Bird Cherry trees often draw people in the moment the spring bloom hits, but Anchorage plant experts say they’re getting problematic.


“They rapidly take over and they crowd out everything else,” Tim Stallard, who serves as an invasive plant program coordinator with the Anchorage Park Foundation, said. “They’ve formed what’s called a mono-culture, kind of just a single species growing there.”


Stallard said the Bird Cherry trees, commonly known as May Day trees, are highly invasive and are harming what wildlife and salmon depend on.


“They displace the birch trees,” he said. “Willows, cottonwoods, roses, berries and grasses. Salmon in our streams are eating insects and those insects are feeding primarily on leaf litter from our native trees.”


Stallard said May Day trees support a smaller number and lower diversity of insects, meaning while they contribute to what insects feed off of, it is likely not enough to support the demand from salmon.


On Tuesday evening, an ordinance by Anchorage Assembly member Forrest Dunbar will be introduced, which would ban the sale of May Day trees as well as Reed Canary grass. Anyone who violates this would be fined $250. There will be a public hearing in August on this resolution.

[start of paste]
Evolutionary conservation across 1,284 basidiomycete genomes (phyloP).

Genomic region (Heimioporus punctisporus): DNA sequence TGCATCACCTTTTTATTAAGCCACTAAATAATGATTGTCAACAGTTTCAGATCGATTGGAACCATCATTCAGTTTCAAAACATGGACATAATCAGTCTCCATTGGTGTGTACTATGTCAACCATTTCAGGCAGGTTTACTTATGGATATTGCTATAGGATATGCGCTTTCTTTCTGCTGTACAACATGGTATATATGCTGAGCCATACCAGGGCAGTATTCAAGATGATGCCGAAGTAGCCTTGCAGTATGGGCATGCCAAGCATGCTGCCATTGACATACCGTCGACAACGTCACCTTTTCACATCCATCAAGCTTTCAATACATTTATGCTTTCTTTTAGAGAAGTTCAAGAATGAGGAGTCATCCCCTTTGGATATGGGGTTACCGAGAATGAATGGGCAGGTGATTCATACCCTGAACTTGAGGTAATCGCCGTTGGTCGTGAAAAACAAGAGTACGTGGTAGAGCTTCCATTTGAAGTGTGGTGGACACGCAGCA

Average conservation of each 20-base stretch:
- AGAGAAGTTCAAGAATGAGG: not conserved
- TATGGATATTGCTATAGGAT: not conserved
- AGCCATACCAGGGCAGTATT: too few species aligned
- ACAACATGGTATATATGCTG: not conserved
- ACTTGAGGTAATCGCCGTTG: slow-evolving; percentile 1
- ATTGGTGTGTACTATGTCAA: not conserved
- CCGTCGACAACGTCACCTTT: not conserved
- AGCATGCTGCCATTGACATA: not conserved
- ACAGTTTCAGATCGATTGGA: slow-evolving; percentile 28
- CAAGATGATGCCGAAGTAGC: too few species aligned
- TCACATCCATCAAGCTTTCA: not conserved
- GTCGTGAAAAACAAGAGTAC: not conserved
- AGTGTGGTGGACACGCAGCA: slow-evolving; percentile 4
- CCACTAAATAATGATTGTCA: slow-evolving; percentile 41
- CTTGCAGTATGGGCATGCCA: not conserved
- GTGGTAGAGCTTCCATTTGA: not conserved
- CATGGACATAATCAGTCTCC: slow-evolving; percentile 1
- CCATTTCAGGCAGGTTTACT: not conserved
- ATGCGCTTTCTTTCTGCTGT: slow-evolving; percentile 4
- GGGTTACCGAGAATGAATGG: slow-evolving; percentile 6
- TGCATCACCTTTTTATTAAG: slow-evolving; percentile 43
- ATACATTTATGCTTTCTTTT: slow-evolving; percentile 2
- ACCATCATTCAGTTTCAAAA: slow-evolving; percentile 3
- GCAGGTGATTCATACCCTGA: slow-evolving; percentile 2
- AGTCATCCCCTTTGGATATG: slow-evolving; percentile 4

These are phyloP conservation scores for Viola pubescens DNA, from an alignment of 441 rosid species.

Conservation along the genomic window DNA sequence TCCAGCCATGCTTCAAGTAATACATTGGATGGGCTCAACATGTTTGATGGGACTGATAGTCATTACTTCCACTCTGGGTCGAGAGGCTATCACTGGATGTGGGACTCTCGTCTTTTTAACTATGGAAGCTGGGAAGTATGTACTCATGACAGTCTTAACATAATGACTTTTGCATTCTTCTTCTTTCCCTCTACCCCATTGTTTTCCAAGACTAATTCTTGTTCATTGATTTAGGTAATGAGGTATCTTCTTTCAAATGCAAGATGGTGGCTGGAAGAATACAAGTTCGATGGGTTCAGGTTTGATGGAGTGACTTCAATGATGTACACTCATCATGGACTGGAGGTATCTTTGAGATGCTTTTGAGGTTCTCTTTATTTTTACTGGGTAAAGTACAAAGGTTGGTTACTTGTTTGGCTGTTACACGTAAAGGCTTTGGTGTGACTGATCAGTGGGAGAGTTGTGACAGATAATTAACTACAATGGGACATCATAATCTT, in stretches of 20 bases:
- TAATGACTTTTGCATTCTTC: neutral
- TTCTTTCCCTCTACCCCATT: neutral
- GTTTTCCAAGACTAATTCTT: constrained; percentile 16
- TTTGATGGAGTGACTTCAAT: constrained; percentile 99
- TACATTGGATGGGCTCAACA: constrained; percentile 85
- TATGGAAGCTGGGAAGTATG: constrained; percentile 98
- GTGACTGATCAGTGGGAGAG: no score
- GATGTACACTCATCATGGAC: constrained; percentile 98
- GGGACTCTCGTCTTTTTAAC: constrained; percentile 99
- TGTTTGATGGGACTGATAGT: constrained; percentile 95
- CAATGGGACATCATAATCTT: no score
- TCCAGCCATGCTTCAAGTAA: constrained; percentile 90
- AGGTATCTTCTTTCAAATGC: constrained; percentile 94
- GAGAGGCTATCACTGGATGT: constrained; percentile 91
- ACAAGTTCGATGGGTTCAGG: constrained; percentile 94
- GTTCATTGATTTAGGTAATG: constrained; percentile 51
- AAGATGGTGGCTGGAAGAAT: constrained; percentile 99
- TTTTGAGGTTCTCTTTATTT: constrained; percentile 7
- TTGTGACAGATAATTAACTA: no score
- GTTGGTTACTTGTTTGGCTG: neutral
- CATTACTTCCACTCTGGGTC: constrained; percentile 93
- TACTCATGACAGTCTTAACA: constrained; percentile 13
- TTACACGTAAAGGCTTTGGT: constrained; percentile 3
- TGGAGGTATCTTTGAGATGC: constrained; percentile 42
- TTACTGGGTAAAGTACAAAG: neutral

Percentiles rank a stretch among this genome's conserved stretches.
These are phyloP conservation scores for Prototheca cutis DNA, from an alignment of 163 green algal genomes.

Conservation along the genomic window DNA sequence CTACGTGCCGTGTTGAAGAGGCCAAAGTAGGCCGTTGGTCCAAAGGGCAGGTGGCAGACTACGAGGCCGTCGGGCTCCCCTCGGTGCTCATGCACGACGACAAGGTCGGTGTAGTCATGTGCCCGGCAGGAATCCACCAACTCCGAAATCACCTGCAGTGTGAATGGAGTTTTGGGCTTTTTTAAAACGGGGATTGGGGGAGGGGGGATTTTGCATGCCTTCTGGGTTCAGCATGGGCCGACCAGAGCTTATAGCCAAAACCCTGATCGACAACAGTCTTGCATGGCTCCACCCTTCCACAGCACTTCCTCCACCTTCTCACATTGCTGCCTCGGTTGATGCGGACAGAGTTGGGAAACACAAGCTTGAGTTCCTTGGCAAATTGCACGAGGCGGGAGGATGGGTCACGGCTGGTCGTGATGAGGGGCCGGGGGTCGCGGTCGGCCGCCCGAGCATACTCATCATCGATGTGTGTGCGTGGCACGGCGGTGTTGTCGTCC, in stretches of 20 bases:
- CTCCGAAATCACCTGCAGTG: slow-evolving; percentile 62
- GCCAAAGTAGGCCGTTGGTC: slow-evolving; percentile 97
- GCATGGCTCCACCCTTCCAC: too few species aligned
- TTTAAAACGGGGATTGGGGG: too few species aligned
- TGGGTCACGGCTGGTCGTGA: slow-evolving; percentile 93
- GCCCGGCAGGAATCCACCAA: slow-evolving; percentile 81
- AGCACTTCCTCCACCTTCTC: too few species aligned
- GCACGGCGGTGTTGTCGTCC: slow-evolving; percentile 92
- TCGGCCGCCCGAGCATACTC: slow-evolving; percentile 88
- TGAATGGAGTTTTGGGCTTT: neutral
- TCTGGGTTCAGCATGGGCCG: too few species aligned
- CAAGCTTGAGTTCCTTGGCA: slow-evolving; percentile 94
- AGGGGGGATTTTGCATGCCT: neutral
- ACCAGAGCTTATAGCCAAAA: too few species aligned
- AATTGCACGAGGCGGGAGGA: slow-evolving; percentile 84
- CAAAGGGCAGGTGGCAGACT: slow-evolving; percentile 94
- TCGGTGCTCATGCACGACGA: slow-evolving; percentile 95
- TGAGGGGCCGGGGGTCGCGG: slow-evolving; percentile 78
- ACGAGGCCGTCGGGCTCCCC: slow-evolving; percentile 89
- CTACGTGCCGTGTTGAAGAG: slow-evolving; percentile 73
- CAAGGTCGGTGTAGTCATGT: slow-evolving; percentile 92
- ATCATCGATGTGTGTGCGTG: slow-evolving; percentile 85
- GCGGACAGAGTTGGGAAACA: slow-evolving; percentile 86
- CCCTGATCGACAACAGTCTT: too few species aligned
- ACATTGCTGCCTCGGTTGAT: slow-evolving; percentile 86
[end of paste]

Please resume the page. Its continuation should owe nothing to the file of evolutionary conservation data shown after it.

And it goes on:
Stallard said the tree isn’t native to Alaska and its roots are in Northern Europe and Asia.


“Nobody knew it was invasive,” Stallard said about what brought the tree here many years ago. The Municipality of Anchorage stopped planting them when officials learned of its invasive nature, but Stallard hopes the ordinance will put a greater public awareness on the issue.


“Our focus for now is containing the problem,” he said. “They’re still spreading rapidly — so first, reverse that. And we also want to help other communities across the state catch it before it gets out of hand.”


At Faltz Nursery in Anchorage, landscape architect Benjamin Brown said they’re slowly phasing out the sale of May Day trees. Brown said it’s often in high demand when it’s spring.


“They’re a beautiful tree,” he said. “They’re the first tree that blooms in the spring. It’s a very fragrant and showy bloom.”


Brown says they’ve started carrying fewer May Day trees because they’ve learned of the invasive impact the plant has. He says with high public demand also comes a need for more public awareness about the potential issues it could lead to.


“We definitely educate people,” he said. “We let people know.”


Brown says he understands why people would back this ordinance.


Stallard says there aren’t many places that sell Reed Canary grass anymore.


There will also be an “invasive weed smackdown” event on Saturday, July 15, hosted by the group Citizens Against Noxious Weeds Invading the North in Anchorage.


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